Many years ago, as part of my induction in my first corporate job, I went round the company meeting various senior managers, one of whom ran the team responsible for dealing with the unions.

“What do you want to know?” asked the Head of Industrial Relations.

“Tell me about what you do.” I said.

“What do we do? Well, we haven’t had a national strike for two decades,” he replied. “Do you think that’s a coincidence? That’s what we do.”

He went on to tell me about how hard they had worked over the years to build that relationship and how much better things were than in the bad old days of acrimonious disputes. Sure, there was still the odd rumble but, for the most part, they were dealt with before they got out of hand.

This is how industrial relations, or employee relations as we now call it, works in most companies these days. As I have said before, you get the union reps you deserve. Work with them and they’ll work with you. Try and screw them and they’ll screw you back.

John Redwood may be considered a right-winger but even he doesn’t believe we need more legislation to curb public sector unions. The private sector, he argues, managed to improve union relationships within the existing law and the public sector should be able to do so too.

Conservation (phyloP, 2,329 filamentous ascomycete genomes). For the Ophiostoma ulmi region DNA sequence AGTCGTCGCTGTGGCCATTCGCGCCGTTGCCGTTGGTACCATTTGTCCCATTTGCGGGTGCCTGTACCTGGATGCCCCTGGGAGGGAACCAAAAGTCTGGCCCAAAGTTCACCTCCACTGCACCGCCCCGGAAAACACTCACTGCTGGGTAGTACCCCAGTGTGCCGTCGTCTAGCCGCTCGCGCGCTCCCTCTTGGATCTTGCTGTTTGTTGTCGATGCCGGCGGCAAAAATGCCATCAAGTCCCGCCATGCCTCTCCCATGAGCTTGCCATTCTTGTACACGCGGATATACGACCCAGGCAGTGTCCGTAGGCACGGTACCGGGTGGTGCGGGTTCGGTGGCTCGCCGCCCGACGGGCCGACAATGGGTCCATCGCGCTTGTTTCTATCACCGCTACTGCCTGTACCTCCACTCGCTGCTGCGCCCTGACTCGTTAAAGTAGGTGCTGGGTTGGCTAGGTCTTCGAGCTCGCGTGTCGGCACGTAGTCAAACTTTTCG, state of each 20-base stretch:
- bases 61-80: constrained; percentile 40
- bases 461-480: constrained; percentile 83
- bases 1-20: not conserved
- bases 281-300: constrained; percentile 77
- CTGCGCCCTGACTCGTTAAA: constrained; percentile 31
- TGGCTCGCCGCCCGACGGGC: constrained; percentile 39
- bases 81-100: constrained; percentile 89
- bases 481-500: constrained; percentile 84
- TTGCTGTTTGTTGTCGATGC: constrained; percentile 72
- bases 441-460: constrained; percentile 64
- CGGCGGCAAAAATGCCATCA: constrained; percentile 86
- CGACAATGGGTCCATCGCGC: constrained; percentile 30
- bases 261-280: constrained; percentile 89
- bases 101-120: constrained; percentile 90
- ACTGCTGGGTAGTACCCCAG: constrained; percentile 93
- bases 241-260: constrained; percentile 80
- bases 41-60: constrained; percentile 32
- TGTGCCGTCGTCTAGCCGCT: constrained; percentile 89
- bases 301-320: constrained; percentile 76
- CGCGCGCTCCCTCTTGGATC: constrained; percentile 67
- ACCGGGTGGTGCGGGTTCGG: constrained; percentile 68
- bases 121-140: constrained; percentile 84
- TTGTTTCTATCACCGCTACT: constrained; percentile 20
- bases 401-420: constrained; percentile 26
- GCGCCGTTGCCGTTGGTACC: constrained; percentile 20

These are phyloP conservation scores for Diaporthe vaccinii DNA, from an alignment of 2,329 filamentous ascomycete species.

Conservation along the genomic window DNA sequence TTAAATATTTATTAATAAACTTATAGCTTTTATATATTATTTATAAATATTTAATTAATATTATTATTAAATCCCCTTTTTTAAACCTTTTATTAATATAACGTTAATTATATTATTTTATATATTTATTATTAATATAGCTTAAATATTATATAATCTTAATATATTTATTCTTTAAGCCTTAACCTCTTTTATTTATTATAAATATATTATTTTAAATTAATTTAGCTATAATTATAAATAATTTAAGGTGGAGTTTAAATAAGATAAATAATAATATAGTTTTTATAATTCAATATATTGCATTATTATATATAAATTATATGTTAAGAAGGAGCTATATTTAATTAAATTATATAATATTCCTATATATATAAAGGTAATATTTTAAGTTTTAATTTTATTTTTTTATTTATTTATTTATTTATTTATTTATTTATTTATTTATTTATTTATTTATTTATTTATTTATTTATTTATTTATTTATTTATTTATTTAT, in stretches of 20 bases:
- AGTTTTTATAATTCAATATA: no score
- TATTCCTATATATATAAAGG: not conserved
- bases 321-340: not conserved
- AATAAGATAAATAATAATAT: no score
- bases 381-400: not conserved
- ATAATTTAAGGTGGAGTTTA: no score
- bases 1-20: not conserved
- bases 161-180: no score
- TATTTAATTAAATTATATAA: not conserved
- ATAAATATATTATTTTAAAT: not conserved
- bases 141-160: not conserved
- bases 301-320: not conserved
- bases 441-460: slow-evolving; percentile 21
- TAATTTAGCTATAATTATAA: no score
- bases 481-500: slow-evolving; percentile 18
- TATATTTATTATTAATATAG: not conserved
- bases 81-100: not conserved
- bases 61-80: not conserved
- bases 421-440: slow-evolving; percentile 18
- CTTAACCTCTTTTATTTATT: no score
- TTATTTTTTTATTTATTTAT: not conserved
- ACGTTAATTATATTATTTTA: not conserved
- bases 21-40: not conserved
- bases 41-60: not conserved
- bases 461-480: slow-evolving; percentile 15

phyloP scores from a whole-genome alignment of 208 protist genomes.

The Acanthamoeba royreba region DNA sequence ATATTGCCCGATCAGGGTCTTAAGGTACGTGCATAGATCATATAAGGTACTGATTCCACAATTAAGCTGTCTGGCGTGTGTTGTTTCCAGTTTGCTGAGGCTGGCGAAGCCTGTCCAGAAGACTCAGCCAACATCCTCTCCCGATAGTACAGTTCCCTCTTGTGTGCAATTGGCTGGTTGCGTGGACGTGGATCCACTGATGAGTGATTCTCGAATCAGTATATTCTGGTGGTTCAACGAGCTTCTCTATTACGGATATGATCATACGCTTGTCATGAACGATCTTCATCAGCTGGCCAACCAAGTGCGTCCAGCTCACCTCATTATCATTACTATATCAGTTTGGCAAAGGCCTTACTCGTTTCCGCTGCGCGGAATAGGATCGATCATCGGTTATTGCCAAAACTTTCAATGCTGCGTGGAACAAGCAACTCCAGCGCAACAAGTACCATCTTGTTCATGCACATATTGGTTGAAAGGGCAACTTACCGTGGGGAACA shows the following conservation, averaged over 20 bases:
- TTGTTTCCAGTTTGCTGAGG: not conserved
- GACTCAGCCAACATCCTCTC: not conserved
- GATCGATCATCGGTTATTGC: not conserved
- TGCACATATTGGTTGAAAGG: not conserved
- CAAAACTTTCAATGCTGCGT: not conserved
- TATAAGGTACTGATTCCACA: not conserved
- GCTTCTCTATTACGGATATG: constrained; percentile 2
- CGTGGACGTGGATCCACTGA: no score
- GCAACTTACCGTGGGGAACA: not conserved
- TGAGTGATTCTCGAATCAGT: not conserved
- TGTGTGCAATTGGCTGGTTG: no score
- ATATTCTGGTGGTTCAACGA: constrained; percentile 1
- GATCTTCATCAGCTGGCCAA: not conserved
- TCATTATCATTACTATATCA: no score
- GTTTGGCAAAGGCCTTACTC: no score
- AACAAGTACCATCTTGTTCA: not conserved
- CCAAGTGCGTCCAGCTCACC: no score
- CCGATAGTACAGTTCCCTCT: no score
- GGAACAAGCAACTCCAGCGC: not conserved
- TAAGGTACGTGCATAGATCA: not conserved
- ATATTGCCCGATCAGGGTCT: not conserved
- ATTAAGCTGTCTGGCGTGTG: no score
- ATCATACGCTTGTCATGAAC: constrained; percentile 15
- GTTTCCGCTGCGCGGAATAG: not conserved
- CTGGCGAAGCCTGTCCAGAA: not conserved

There is no closed shop now and no car park show of hands. All strike ballots are sent by post to home addresses. The mechanisms which enabled some (and they were relatively few) union reps to intimidate members have, for the most part, been outlawed. If people vote for industrial action now it is because most members support it, or at least don’t feel strongly enough to vote against it.

Trade union law, then, has already been changed enough to prevent the excesses of the past and, in most industries, the adversarial relationships and legalistic processes of the past have gone too. It should be possible to do the same in the public sector without further legislation. Given time, better management and a supportive government could make the public sector more efficient. More ham-fisted law certainly won’t.